Principle 95 – The Sabbath

This entry is part 92 of 98 in the series Principles

Principle 95

10

The Sabbath

Few consider that the Sabbath is a principle. Instead, many merely see it as a strict commandment from God. It is pretty simple. God rested from his work on the seventh, or Sabbath day and we should follow his example and do likewise.

This commandment was taken so seriously in ancient times by the Jews that a person was put to death if found working on the seventh day.

After Christ the Christian church changed the day of rest from the seventh day to Sunday, the first day of the week. The Jews and some Christian rejected this. The Seventh Day Adventists and a number of other sects believe it to be an item of extreme importance that we rest and worship on Saturday. We just have to get the day right or God will be angry at us.

So the question is this: Is the Sabbath just a letter-of-the-law, black and white thing, or is there some type of principle involved?

It is interesting that key scriptures revolving around the Sabbath suggest that it is not to be taken so literally as some assume. After God had worked for six days of creation it is written:

And on the seventh day God ended his work which he had made; and he rested on the seventh day from all his work which he had made. Genesis 2:2

Here we see that God did two things on the seventh or Sabbath day. He ended his work and then he rested. And what was the ending of his work? Just a few verses later we learn that he created man as well as the Garden of Eden. So it appears that God continued working on into the seventh day and when finally finished He finally rested.

Even Jesus acknowledged that God worked on the Sabbath:

And therefore did the Jews persecute Jesus, and sought to slay him, because he had done these things (healings) on the sabbath day. But Jesus answered them, My Father worketh hitherto, and I work. Therefore the Jews sought the more to kill him, because he not only had broken the sabbath, but said also that God was his Father, making himself equal with God. John 5:16-18

Jesus here acknowledged that he was working on the Sabbath and was just following the example set by God who also works on that day.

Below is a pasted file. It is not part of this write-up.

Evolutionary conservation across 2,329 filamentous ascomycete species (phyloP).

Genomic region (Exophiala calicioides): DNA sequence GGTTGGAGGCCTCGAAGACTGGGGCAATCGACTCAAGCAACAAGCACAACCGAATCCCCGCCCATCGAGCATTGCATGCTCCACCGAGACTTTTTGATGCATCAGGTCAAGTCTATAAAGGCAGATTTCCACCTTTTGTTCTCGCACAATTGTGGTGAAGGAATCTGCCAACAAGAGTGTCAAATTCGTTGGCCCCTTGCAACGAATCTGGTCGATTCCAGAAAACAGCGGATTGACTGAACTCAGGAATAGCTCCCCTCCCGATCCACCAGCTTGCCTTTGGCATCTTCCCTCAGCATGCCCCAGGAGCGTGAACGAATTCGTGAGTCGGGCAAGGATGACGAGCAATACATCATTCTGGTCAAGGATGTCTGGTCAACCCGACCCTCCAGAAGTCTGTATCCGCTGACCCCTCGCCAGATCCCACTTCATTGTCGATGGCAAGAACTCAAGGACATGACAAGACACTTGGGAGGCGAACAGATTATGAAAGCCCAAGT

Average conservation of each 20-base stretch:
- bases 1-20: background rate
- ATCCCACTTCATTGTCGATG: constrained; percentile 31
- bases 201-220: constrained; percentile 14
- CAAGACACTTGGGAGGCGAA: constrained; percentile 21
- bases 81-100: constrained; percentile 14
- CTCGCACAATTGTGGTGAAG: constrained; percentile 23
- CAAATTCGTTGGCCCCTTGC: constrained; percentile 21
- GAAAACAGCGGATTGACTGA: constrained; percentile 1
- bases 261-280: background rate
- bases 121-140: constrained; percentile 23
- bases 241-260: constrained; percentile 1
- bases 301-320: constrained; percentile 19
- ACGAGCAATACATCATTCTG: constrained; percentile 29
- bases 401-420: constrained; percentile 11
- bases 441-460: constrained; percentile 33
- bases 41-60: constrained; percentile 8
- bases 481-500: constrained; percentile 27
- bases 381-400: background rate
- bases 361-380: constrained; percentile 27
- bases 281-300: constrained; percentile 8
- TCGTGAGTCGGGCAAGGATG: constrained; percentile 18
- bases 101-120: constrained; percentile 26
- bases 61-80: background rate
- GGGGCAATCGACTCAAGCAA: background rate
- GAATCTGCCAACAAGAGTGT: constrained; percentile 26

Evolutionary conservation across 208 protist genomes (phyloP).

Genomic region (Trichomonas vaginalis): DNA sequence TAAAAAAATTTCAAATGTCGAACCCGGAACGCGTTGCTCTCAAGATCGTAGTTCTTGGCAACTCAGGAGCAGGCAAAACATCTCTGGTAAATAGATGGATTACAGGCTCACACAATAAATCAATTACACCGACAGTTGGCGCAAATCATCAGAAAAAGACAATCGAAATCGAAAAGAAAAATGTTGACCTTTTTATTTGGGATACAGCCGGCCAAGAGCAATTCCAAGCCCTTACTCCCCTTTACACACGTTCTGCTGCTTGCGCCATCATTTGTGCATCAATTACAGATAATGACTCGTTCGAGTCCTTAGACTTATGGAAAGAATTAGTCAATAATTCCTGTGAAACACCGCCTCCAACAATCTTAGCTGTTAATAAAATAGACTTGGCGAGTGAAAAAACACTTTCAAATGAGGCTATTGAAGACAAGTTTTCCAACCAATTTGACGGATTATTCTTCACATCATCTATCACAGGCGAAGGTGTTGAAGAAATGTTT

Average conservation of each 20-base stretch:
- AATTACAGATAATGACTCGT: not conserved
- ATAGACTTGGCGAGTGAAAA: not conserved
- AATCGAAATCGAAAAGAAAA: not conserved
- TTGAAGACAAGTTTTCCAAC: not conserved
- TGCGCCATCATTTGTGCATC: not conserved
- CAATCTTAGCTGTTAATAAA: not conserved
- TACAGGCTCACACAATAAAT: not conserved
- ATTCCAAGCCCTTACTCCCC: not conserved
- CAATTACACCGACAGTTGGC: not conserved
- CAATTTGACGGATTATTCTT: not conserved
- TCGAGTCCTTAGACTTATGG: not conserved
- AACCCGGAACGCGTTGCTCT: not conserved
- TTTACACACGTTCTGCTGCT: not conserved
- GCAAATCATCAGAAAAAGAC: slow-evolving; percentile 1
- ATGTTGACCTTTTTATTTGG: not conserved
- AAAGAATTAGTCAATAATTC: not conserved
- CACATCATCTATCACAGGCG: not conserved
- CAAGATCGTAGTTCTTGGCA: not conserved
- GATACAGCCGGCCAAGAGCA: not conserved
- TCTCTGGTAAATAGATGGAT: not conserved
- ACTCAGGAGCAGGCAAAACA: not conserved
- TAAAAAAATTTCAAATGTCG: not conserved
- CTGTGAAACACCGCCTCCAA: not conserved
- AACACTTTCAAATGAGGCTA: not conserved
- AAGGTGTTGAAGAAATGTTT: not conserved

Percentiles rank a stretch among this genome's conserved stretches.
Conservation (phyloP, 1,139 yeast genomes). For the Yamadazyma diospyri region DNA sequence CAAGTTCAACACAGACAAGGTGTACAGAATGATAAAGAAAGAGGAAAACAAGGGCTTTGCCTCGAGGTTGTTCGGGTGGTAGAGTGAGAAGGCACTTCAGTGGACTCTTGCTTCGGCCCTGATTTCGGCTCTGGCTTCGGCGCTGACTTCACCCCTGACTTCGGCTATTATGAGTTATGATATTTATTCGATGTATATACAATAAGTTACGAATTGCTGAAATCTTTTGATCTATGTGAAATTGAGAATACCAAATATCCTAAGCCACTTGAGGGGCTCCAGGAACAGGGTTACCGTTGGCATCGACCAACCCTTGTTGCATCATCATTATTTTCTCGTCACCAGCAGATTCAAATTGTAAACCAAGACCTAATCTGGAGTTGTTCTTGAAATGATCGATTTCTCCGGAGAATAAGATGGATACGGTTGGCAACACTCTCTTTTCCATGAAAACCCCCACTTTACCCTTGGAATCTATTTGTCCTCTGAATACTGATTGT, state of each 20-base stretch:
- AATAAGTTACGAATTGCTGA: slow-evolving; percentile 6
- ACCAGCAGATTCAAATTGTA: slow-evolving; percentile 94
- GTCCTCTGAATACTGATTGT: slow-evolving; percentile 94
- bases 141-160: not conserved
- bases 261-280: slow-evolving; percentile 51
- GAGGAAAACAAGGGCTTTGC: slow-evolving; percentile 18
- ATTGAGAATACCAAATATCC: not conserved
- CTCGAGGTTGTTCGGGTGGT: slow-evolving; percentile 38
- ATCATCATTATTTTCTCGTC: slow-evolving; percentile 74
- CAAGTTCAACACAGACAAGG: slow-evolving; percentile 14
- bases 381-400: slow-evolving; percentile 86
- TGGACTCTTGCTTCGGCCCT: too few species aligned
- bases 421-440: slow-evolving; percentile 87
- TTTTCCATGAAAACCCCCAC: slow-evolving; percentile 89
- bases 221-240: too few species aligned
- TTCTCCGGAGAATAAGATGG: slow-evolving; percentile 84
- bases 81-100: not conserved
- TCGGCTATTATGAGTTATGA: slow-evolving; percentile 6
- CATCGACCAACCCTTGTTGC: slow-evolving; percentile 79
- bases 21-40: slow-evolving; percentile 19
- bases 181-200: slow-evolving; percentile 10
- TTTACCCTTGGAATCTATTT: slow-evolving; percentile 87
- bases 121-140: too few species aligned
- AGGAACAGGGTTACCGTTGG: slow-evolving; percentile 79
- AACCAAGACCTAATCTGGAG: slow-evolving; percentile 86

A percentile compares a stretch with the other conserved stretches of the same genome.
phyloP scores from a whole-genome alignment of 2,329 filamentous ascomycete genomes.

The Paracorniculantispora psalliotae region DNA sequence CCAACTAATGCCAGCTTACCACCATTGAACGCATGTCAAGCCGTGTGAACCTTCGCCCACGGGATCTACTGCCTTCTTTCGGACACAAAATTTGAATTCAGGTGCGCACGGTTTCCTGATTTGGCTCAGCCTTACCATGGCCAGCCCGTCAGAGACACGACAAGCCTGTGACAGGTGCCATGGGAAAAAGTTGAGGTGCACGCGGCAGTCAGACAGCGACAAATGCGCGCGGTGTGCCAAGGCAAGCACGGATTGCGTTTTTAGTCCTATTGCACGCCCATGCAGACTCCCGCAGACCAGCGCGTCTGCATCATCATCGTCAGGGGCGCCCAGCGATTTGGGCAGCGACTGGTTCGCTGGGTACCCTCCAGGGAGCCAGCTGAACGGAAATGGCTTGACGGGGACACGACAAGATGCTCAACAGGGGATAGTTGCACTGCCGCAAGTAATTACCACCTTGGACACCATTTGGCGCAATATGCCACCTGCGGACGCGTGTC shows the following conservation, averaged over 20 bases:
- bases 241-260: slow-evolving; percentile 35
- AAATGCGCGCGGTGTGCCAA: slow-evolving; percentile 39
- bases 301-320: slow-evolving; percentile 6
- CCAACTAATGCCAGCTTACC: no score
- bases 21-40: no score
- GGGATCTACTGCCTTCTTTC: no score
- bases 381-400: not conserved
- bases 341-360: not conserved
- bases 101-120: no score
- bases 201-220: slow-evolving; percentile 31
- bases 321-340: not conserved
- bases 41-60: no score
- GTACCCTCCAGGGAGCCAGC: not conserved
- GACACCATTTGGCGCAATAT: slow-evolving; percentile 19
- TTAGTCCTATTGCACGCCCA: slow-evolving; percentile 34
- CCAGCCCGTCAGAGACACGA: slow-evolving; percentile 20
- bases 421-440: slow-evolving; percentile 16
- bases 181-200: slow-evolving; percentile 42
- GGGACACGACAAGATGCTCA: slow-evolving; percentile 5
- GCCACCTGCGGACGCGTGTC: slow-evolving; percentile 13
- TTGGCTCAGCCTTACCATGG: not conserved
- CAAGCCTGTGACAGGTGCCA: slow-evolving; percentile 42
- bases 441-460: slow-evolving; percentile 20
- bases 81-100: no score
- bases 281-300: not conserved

Paul also had problems with people being too literal and judgmental about the Sabbath:

Let no man therefore judge you in meat, or in drink, or in respect of an holyday, or of the new moon, or of the sabbath days: Which are a shadow of things to come; but the body is of Christ. Col 2:16-17

So Paul had a problem with his people judging whether or not a person was righteous by how exacting they followed the Sabbath. Interestingly, he said the holy days were merely a “shadow” of things to come.

What was it a shadow of? A clue is given in the fact that Sabbath and rest are virtually identical and interchangeable in the Hebrew.

And what is the promise given to the righteous? They are promised that they will enter into the “rest” of God. The promise of rest and heaven are very similar in the scriptures.

After a period of intense labor here on the earth we will enter into a Sabbath or rest in one of the “mansions” of the spiritual worlds. Similarly, keeping the true spirit of the Sabbath while here on the earth is taking a rest and enjoying the fruit of our labors.

Is there anything more heavenly or enjoyable than finishing a difficult, but useful work and then just kicking back and savoring a time of rest and reflection?

When we do this we catch a glimpse of heaven on earth.

The principle of the Sabbath is this.

We labor for six cycles and rest and reflect on the seventh. If the work needs a little fine tuning we can finish our work and fine tune it during a part of the seventh.

Is a Sabbath suppose to occupy just one seventh of our time?

Not necessarily, if we correspond it to Genesis. Notice that the six days of labor had a set beginning and an end. Each one had a morning and evening attached to it. Not so on the Sabbath. No morning and evening were mentioned which is to say that there is no specific beginning and end as there is to work. When entering into the true Sabbath the seeker takes whatever time he needs to rejuvenate, rest and prepare for the next cycle of endeavor.

Each of us knows internally when a time of rest is needed and sometimes, as they say, a change is a rest. If we tune into the rest that we need and take it when possible we will all live healthier and happier lives as well as living the true spirit of the Sabbath.

Copyright 2016 by J J Dewey

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